An interesting quirk in the tax code requires that MSHA civil penalties, which are deemed “final,” are to be reported to the IRS as income if the penalties are not paid. Failure to report, and failure to pay tax on the benefit of having penalties not paid, can result in an action by the IRS.
This is an important part of the tax code, and an important part of the enforcement scheme of the 1977 Mine Act. Equally important, however, is the fact that we cannot have laws and regulations in this country where some operators play by the rules, but their competitors don’t.
Case in point is the latest guilty plea involving Brandy Horvath and The New West Virginia Mining Co. (See story in this issue under “Criminal Proceedings”).
After looking at all court documents, and asking questions of the U.S. Attorney, it appears that the controller and supporting actors in the IRS case against The New West Virginia Mining Co., actually owe more in back taxes than the federal investigators found when they brought this case involving fake controllers of the mine, drug deals and tax evasion. What they missed is more than $1 million in unpaid penalties owed to MSHA.
While MSHA made attempts to enforce compliance at the mine through warning letters and eventually placing the mine on POV status, there in fact was no one actually enforcing MSHA’s penalty scheme as envisioned under the 1977 Mine Act. While two miners became permanently disabled, Brandy Horvath, or her boyfriend James Trent, were allowed to keep operating The New West Virginia Mining Co. while MSHA delinquent penalties continued to escalate.
It’s not that Horvath hasn’t been on the radar screen. In 2011, when Mine Safety and Health News did a one day “snapshot” of delinquent penalties, Horvath’s mine had delinquent penalties of $177,627, of which $172,000 had been forwarded to Treasury for collection.
At the time of the first permanently disabling accident in The New WV Mine, on July 17, 2010, the company had $158,234 in delinquent MSHA penalties. At the time of the second permanently disabling accident on March 2, 2011, the mine was up to $177,846 in delinquent MSHA penalties.
As of today’s date, Horvath and the New West Virginia Mine civil penalty delinquency tally has reached $1,369,224.
The person identified by the IRS as Horvath’s boyfriend, James Trent, is “permit blocked” by the state of West Virginia, and also owes MSHA $68,730.92 in delinquent penalties from when he was controller of Century Energy Corp., Coal America Inc., and Atlantic Leaseco LLC. Steven Rocky Justus, the mine’s superintendent, was also implicated in this tangled web by the IRS, and found guilty in this scheme of defrauding the government. He owes MSHA $1,331.81 in delinquent penalties from when he controlled Double A Mining in 2004.
While Horvath and her associates are, or may end up in jail for tax evasion, this is just one of many cases that fell through the proverbial crack at multiple levels.
We have outlined many instances of companies – large and small – who manage to run safe mines and pay their MSHA penalties on time (18 MSHN 169; “Delinquent Penalties Are A Chronic Problem For MSHA and Treasury”). It is simply not fair that some companies obey the law, run safely, and pay penalties when warranted, while others can run up hundreds of thousands of dollars – or millions as in this case – in delinquent penalties, with little to no consequences.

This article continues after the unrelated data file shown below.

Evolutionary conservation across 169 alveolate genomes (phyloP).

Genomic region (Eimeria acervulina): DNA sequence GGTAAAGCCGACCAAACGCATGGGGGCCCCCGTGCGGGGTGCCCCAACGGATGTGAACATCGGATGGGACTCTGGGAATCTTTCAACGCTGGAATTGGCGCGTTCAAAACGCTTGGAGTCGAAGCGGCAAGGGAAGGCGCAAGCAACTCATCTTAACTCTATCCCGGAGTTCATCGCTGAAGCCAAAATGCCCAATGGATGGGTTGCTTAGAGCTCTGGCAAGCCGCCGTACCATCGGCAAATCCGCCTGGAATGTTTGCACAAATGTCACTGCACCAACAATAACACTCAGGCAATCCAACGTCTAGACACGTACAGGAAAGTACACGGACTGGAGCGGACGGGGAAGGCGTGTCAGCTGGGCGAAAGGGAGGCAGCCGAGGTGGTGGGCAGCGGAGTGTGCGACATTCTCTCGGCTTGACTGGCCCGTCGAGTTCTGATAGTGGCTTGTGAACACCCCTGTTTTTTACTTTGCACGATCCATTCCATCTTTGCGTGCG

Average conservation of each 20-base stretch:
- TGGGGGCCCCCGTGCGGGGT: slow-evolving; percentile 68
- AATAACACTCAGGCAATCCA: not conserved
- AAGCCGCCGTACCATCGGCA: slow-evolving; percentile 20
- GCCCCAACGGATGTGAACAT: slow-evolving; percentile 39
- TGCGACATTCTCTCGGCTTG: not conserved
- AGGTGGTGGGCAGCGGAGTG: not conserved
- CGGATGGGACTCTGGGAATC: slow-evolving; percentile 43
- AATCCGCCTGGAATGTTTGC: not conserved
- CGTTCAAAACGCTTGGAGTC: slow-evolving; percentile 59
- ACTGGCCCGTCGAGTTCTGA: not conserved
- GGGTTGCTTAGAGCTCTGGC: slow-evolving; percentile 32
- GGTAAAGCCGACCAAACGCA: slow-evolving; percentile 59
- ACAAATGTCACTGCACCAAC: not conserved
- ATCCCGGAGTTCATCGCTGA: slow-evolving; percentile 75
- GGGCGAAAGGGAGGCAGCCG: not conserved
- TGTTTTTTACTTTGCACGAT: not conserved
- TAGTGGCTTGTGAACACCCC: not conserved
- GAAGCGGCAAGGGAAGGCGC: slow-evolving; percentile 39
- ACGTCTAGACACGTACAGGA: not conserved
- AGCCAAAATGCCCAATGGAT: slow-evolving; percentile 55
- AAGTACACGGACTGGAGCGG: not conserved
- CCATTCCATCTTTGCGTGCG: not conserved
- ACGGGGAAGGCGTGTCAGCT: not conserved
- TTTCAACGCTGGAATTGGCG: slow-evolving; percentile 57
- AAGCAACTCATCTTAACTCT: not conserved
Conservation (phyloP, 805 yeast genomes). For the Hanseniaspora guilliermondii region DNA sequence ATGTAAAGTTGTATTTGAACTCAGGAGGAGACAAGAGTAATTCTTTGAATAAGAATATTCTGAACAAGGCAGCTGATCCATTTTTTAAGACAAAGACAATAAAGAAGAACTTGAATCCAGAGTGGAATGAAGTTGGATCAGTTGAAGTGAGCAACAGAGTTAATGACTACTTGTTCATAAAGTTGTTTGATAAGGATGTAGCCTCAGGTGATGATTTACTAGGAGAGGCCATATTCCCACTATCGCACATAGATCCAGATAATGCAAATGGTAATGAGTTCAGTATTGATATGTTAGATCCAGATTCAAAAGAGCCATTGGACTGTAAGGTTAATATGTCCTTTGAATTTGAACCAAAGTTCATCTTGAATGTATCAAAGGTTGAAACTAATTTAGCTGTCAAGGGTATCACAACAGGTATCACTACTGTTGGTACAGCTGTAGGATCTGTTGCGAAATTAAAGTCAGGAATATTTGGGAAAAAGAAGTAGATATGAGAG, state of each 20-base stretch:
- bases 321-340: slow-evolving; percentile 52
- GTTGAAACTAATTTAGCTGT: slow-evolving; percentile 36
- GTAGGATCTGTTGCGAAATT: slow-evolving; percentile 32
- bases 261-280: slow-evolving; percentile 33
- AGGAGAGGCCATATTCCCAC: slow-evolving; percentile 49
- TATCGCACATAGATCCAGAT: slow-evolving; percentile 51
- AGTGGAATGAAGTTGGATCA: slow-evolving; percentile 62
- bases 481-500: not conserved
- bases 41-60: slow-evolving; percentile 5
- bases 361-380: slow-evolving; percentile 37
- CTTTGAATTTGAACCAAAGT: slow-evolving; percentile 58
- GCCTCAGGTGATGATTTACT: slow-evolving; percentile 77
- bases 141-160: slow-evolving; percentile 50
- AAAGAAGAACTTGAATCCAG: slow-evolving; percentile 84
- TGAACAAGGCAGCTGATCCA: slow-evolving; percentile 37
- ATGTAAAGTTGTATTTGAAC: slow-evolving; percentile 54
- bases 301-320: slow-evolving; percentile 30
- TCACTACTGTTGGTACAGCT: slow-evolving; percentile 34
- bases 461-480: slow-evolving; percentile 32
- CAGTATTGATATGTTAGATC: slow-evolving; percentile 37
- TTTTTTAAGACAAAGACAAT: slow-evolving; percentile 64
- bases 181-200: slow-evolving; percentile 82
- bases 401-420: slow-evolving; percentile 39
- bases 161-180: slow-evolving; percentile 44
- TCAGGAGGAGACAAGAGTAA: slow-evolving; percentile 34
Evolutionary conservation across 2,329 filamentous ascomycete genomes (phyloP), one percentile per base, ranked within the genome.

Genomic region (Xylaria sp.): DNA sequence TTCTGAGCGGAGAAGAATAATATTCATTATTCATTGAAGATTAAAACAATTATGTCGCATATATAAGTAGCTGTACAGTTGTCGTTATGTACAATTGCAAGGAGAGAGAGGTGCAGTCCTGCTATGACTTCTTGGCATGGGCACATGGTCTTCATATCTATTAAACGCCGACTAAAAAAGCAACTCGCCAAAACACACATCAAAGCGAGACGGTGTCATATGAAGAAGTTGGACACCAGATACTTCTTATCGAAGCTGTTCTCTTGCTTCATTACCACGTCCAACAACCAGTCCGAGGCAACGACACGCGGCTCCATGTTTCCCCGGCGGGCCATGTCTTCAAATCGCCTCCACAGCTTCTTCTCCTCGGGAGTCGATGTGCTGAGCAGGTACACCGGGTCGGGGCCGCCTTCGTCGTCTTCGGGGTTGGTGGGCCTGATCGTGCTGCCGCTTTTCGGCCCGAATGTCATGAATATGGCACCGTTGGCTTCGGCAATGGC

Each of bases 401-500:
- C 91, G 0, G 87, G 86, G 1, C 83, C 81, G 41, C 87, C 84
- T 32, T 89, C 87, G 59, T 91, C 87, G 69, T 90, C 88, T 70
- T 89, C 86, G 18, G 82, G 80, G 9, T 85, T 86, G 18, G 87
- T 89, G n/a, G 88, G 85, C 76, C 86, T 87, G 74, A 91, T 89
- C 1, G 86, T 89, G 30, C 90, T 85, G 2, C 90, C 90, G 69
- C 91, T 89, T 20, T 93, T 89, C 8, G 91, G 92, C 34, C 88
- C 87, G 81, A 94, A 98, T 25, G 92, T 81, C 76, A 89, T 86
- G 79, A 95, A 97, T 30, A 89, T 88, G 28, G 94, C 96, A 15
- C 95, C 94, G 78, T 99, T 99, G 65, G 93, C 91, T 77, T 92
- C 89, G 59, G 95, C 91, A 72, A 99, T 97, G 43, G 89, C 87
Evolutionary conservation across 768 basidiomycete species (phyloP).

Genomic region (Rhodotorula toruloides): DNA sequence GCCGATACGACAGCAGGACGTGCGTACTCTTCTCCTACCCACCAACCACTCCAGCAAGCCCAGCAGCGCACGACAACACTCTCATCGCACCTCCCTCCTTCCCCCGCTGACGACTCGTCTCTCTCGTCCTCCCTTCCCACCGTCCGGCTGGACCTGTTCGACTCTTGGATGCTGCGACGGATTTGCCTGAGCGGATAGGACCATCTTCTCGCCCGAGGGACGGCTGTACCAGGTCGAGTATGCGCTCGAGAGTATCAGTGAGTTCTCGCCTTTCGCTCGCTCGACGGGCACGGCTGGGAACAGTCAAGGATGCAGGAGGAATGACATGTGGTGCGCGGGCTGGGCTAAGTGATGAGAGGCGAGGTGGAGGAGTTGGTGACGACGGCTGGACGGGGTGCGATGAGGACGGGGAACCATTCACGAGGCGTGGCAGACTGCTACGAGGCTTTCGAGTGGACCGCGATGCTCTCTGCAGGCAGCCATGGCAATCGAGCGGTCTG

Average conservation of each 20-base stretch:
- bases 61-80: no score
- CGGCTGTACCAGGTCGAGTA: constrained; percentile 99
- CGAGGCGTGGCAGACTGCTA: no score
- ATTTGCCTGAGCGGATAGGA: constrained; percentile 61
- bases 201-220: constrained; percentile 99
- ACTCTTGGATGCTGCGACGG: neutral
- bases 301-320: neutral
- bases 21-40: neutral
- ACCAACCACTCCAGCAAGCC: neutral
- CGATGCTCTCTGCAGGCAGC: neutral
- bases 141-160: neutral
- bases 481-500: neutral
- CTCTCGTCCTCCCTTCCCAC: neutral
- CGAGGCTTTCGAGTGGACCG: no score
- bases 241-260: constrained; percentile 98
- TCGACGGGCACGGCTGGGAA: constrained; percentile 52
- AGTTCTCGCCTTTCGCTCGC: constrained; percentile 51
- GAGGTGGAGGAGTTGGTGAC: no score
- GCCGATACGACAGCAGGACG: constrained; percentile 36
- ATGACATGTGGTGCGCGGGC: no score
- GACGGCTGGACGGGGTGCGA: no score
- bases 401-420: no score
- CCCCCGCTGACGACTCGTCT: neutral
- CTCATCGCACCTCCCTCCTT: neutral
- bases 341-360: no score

As always, a little history is helpful. This very issue is why changes were made in the 1969 Coal Mine Act, and then passed as the 1977 Mine Act.
In a May 16, 1977 report, the Senate stated that “Mine operators still find it cheaper to pay minimal civil penalties than to make the capital investments necessary to adequately abate unsafe or unhealthy conditions, and there is still no means by which the government can bring habitual and chronic violators of the law into compliance.” The difference today is that we are seeing some operators simply refusing to pay any penalties at all, or paying in a piece-meal fashion.
The Senate also noted in 1977 that enforcement sanctions under the current laws were “insufficient to deal with chronic violators,” and that “all too often the operator finds it cheaper to pay the penalties than to strive for a violation-free mine.”
There are now over 100 violators with delinquent penalties over $100,000 from when we reported March 2013 numbers (see: 20 MSHN 189), and in the case of Horvath – her company was well past $1 million in delinquent fines. It can certainly be argued that today, like in 1977 under MESA, the Labor Dept. and Treasury have been seriously deficient in enforcement and administrative responsibilities under this statute.
When looking at the flaws in the 1969 Act, the Senate report said “that to effectively induce compliance, the penalty must be paid by the operator in reasonably close time proximity to the occurrence of the underlying violation.” The Senate also noted that “District Courts are still reluctant to schedule trials on these issues, and the Department of Justice has been reluctant to pursue such cases in the courts, the matters generally languish at that stage, and the penalties go uncollected.”
The fact is, while it is good to see Horvath and the other bad actors in this case taken care of, it’s too late. The bottom line is that if anyone at MSHA, the Solicitor’s Office and the Justice Dept. had taken the MSHA penalty scheme seriously – the goal of which is to prevent accidents through rigorous enforcement – then at least two miners would still have all of their fingers, and Horvath would not have been in business – at least the mining business – for very long.